In 1672, at the outbreak of the Franco-Dutch War (1672–78), the regiment was attached to the Army of Holland and took part in the siege of Arnheim, in the investment of Genep and in the siege of Grave. At the end of the campaign, it followed Turenne in Germany and took part in the capture of Unna, Kamen, Altena and Bielefeld. It spent the winter of 1673-1674 in Philisbourg. In 1674, it took part in the Battle of Sintzheim, in the combat of Ladembourg, in the engagement of Ensheim and in the combat of Mulhausen; in 1675, in the combat of Turckeim. It then returned to Philisbourg before participating in the siege of Dinant and in the protection of the sieges of Huy and Limbourg. It then fought in the engagement of Consaarbrück and defended Trier. In 1676, the regiment fought at Kokersberg while a detachment defended Philisbourg. In 1677, the regiment was transferred to the Army of Flanders and was at the siege of Valenciennes and took part in the capture of Saint-Omer and in the siege of Saint-Ghislain. In 1678, it was at the capture of Ghent, Ypres and the Castle of Lichtemberg.
By 1678, the regiment ranked 15th, a rank that it would keep till 1775. It was stationed in Alsace.
On August 31, 1682, the regiment took the name of the Province of Poitou.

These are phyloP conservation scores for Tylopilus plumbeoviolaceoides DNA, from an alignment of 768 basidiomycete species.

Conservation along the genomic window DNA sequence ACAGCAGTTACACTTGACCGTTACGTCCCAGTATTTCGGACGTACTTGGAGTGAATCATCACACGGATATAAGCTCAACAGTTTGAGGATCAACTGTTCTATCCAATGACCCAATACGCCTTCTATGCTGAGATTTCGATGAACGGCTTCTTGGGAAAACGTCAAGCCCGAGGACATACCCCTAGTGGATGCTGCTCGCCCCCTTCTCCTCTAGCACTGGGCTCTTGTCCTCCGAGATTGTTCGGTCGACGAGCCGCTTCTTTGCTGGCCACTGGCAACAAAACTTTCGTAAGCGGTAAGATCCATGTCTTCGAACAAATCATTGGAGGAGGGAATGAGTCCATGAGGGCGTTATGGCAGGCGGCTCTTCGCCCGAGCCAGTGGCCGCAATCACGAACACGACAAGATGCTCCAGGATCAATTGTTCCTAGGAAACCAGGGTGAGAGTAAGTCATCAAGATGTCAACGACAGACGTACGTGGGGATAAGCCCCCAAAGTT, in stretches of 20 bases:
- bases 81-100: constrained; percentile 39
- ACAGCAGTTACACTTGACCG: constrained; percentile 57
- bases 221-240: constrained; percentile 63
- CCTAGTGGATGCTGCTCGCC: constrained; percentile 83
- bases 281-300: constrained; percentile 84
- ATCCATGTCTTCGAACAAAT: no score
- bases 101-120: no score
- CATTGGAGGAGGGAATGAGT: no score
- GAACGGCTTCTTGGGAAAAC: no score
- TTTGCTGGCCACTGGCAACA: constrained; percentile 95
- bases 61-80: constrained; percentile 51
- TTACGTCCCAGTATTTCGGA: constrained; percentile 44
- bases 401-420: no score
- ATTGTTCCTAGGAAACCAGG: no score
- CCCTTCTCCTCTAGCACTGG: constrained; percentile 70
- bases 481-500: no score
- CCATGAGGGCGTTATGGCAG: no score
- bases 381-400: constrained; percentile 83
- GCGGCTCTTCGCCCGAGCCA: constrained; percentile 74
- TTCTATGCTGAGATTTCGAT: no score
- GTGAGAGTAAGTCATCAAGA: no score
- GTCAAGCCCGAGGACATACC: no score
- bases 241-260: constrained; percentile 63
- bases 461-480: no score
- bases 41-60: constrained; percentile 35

In 1688, at the beginning of the Nine Years' War (1688–97), the regiment took part in the capture of Philisbourg, Mannheim and Frankenthal; in 1689, in the conquest of Palatinate and in the affairs of Rheindorf, Gueins, Winter, Rheinberg and Honuf. At the end of the campaign, the regiment, now counting 2 battalions, defended Mainz and Bonn. In 1690, the regiment was transferred to Flanders and fought in the Battle of Fleurus. In 1691, it took part in the siege of Mons; in 1692, in the capture of Namur, in the combat à Steenkerque and in the bombardment of Charleroi; in 1693, in the Battle of Neerwinden and in the siege of Charleroi. In 1694, the regiment initially served on the Coasts of Flanders and Artois before joining the army operating on the Meuse. In 1695, it was at the bombardment of Bruxelles. In 1696, it served in Flanders. In 1697, it took part in the siege of Ath where it distinguished itself.